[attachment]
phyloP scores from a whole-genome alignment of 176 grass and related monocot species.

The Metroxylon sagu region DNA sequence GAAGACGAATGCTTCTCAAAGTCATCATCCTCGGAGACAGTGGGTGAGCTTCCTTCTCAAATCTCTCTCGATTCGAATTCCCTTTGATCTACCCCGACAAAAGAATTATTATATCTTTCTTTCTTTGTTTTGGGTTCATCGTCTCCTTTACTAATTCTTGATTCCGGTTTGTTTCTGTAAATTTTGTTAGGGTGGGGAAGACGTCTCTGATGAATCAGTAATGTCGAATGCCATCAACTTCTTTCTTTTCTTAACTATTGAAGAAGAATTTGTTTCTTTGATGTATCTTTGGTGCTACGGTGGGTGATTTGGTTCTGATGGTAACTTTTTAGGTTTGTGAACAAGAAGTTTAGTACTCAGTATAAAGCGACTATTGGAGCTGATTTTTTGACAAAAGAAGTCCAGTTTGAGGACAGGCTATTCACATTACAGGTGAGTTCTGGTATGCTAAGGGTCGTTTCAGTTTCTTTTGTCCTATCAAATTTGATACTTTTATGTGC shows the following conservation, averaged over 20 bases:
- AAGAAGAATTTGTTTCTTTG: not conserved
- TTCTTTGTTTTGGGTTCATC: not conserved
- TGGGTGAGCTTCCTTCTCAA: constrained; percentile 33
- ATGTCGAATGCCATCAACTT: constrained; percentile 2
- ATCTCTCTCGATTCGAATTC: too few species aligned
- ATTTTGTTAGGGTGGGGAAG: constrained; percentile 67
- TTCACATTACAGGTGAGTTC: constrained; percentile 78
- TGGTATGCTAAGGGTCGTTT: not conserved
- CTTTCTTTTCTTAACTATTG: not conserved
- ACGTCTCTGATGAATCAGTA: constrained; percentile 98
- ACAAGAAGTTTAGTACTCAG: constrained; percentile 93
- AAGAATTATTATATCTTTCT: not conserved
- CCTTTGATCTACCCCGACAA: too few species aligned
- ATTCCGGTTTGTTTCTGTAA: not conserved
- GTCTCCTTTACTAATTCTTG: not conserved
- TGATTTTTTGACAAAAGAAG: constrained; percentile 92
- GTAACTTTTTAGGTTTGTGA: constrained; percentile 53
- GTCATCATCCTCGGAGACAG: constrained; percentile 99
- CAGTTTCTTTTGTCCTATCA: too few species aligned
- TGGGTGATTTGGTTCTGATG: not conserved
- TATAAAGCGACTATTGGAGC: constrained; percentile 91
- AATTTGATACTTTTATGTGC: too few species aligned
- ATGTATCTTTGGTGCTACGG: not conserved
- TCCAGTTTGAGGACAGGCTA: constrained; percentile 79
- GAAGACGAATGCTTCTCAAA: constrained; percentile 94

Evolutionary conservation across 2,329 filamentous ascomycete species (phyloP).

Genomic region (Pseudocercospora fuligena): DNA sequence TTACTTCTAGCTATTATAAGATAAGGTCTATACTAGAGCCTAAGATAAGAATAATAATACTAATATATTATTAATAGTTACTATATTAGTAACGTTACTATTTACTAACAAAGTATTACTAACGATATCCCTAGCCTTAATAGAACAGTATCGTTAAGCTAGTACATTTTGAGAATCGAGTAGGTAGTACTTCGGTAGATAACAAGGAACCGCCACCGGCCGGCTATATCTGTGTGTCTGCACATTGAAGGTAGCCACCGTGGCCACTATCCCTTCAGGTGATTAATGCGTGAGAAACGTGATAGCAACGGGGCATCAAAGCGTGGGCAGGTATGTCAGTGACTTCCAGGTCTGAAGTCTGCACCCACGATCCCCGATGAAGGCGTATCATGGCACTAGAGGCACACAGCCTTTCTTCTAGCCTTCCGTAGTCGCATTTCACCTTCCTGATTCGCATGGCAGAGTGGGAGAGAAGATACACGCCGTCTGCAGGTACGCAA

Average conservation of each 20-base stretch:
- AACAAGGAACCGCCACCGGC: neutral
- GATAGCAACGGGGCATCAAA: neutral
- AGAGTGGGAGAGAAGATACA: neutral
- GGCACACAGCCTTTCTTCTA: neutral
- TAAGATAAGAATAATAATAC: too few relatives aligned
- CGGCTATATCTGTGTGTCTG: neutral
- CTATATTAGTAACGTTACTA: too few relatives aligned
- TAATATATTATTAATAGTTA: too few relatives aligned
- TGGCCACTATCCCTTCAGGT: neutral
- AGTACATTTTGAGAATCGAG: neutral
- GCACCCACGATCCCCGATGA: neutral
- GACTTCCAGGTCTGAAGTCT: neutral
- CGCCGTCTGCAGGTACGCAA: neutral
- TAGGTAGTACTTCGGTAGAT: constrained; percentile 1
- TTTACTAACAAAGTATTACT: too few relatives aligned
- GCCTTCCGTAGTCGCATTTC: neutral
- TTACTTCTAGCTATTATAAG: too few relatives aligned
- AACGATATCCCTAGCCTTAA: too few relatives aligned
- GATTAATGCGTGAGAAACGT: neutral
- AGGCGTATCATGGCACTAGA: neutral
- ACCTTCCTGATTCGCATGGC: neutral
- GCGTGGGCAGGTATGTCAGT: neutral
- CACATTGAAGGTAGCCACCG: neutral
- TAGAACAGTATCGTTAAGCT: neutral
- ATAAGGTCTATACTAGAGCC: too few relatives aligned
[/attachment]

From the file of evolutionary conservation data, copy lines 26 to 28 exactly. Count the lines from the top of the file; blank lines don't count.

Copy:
- TCCAGTTTGAGGACAGGCTA: constrained; percentile 79
- GAAGACGAATGCTTCTCAAA: constrained; percentile 94

Evolutionary conservation across 2,329 filamentous ascomycete species (phyloP).